Nathalie Breysse started her EMBA journey with Copenhagen Business School as a neuroscientist with pharmaceutical company Lundbeck. Combining that expertise with new skills from her EMBA, she bridged the gap to the commercial side of the industry and is now director (global strategic marketing pipeline) with the same company.
The pharmaceutical industry is one of innovation, but we are also in a business that has a high level of competition. This means we need the ability to not only be able to differentiate our products, but also differentiate the way our workforce approaches any situation or evolution.
I’m a scientist by training. This is, originally, because I’ve always been fascinated by people. But then, as you get older, you experience a few life events – perhaps events where you see sick people around you – and this brought my mindset towards, “How can I help support people? Can I help support patients?” I really wanted to study the human brain, so this is why I decided to study towards a PhD in neuroscience.
I think science and marketing, in pharma at least, are connected, but the mindset of a scientist is slightly different to the commercial mindset. I think they are very complementary, though. The EMBA, for me, has been about much more than just learning the language of business or the academic skills required for the course, it has been about people: meeting and working with classmates from different backgrounds, from different industries. I didn’t want to do a pharma-based executive MBA, I wanted to do something that was much more diverse, to try to gain some knowledge from other industries that could be injected into the pharma business.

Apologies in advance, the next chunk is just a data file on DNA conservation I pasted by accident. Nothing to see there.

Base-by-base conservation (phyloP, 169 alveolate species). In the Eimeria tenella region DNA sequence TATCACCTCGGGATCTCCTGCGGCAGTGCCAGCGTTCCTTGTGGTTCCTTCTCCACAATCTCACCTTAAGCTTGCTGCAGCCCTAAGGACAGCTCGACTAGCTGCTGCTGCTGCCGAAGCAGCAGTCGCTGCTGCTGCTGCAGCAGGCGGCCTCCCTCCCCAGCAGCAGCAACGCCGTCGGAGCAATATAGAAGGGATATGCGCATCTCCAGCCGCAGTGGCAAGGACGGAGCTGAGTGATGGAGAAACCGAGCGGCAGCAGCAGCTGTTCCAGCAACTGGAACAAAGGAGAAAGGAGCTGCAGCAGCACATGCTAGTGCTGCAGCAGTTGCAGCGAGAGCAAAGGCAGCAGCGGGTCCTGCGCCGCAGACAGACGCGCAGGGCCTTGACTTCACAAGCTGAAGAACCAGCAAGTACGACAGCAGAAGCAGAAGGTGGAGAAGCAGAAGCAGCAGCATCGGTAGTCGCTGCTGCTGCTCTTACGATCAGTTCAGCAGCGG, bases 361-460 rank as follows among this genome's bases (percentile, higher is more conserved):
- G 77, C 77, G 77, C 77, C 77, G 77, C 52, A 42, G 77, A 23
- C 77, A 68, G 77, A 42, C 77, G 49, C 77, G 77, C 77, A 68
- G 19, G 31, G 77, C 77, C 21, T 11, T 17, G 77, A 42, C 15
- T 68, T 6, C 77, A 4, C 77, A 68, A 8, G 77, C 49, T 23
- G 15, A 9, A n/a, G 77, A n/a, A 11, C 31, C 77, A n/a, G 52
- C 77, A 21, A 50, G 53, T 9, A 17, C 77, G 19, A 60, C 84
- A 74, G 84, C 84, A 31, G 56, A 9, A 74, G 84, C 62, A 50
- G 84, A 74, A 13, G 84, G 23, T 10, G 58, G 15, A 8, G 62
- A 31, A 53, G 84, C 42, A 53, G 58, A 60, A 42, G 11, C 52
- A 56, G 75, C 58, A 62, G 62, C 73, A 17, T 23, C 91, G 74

I financed 100% of my EMBA, but I was also very lucky because my manager in R&D supported me by letting me take the 11 weeks (out of 20 months) that I needed to block off for the programme. However, it was a good investment and has been paying off on a daily basis, especially from a project leadership standpoint.
Being a scientific project leader, the research I did while I was studying for the EMBA has helped me a lot. It has really helped me to understand the dynamic between the various people who sit around any table. Each is reaching for the same goal but each, of course, has very different expertise. It helped me learn how we can look at the big picture in this context and bring that expertise together.
I believe that there’s no reason to stop learning. We are in a world that is changing very fast, so we need to be able to understand not only the business itself and its organisation – the micro-environment – but also that big picture, the macro-environment: the trends, how the world is evolving and how we evolve with it.